If your database is made up of blocks—the atomic unit in Logseq—why would you bother linking to pages?
As said, Logseq pages are nothing more than a collection of blocks. In that sense, they’re the perfect place to write (short) articles about topics for yourself. The cool thing about Logseq is that you can populate a page from anywhere, thanks to the powers of bidirectional links.
Whenever you link to a page in Logseq, you actually create two links; one that you write, and one that automatically appears in the Linked references section of the page you link to. Each page has this Linked references section, showing all the blocks that point to that page:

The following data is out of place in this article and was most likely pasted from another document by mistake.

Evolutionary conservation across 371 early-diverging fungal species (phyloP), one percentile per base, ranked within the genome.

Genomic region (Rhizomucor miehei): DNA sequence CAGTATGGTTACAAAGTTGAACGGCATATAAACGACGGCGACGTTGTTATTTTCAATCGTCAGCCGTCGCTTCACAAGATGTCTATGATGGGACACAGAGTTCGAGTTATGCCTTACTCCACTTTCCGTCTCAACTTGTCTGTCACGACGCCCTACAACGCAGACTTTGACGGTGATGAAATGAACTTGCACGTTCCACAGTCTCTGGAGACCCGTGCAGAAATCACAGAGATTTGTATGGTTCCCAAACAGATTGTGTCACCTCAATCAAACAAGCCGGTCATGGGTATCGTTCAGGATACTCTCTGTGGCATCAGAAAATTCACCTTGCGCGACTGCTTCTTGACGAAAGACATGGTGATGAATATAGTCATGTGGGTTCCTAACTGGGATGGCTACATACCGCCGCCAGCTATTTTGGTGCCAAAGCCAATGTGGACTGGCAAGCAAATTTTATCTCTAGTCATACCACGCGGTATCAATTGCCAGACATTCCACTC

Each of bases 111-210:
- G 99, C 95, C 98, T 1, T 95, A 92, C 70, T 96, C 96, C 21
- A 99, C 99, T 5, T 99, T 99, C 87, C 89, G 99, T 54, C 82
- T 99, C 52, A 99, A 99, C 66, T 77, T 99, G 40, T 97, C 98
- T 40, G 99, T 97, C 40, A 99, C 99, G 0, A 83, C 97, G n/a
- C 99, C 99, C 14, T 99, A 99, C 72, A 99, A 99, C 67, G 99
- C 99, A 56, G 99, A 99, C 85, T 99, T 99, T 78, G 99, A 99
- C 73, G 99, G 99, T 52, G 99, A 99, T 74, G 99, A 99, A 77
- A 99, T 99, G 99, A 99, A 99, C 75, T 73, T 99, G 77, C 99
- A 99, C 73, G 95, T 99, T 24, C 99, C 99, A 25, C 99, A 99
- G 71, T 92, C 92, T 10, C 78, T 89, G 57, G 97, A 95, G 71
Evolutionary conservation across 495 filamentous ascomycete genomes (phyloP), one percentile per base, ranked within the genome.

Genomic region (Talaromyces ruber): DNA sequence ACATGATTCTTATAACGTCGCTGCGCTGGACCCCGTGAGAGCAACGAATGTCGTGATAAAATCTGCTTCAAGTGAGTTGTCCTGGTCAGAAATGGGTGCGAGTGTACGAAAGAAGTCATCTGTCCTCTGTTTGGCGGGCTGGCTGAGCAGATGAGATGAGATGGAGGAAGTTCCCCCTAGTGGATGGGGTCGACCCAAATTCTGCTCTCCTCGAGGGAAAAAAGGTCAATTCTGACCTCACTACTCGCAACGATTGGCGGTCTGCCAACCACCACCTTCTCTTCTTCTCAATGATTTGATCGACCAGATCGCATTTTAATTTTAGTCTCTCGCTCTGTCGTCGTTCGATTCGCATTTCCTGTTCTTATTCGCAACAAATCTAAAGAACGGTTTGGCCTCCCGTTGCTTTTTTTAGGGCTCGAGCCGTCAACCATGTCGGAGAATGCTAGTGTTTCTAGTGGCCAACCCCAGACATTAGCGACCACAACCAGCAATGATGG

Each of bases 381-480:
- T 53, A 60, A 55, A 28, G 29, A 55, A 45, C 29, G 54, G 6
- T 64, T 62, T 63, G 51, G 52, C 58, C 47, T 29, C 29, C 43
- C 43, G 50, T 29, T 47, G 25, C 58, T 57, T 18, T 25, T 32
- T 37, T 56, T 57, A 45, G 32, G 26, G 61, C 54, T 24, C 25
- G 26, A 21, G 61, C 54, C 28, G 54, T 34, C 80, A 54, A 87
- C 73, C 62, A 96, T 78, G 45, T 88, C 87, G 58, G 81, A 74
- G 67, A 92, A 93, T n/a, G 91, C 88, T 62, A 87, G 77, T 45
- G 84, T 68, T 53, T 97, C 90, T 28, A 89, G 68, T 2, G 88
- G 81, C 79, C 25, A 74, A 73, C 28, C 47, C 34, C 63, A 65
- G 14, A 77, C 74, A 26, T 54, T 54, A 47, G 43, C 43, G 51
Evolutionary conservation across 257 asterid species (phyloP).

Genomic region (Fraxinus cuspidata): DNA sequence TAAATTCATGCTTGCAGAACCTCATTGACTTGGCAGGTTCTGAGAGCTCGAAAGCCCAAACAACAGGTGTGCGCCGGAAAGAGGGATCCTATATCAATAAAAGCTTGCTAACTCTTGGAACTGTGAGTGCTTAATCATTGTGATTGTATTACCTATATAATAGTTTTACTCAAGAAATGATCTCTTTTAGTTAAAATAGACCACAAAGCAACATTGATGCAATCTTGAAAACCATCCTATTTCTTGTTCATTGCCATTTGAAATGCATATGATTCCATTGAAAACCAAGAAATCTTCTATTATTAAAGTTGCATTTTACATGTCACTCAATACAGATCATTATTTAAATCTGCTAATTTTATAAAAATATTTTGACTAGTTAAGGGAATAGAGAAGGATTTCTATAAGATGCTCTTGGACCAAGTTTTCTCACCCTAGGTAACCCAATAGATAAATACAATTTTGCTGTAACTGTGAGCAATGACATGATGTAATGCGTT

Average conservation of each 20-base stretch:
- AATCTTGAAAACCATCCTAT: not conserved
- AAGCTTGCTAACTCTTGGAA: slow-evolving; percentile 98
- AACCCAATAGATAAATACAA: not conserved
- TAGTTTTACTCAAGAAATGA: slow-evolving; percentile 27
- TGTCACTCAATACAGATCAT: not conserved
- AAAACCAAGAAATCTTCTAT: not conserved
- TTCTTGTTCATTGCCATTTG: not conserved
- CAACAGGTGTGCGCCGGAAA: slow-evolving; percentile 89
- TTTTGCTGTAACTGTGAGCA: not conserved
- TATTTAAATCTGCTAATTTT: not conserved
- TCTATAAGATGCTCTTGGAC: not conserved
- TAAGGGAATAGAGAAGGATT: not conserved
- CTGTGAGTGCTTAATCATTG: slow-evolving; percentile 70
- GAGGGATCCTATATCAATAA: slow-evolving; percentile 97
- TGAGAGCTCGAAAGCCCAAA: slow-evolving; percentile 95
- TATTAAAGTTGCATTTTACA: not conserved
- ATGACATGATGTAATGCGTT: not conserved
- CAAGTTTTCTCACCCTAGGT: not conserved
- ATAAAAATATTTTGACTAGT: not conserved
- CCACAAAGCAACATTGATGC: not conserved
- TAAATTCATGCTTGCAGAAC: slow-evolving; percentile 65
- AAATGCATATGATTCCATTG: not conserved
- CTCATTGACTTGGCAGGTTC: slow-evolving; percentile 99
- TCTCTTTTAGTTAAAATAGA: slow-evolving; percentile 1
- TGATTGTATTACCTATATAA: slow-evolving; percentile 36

If you didn’t link to a page but did use its name in the text, you can see all mentions in the Unlinked references section:
It’s not just linking to pages that create bidirectional links; linking to an individual block will also create a link in two directions. We’ll see later in this guide how links show when referencing (linking) blocks.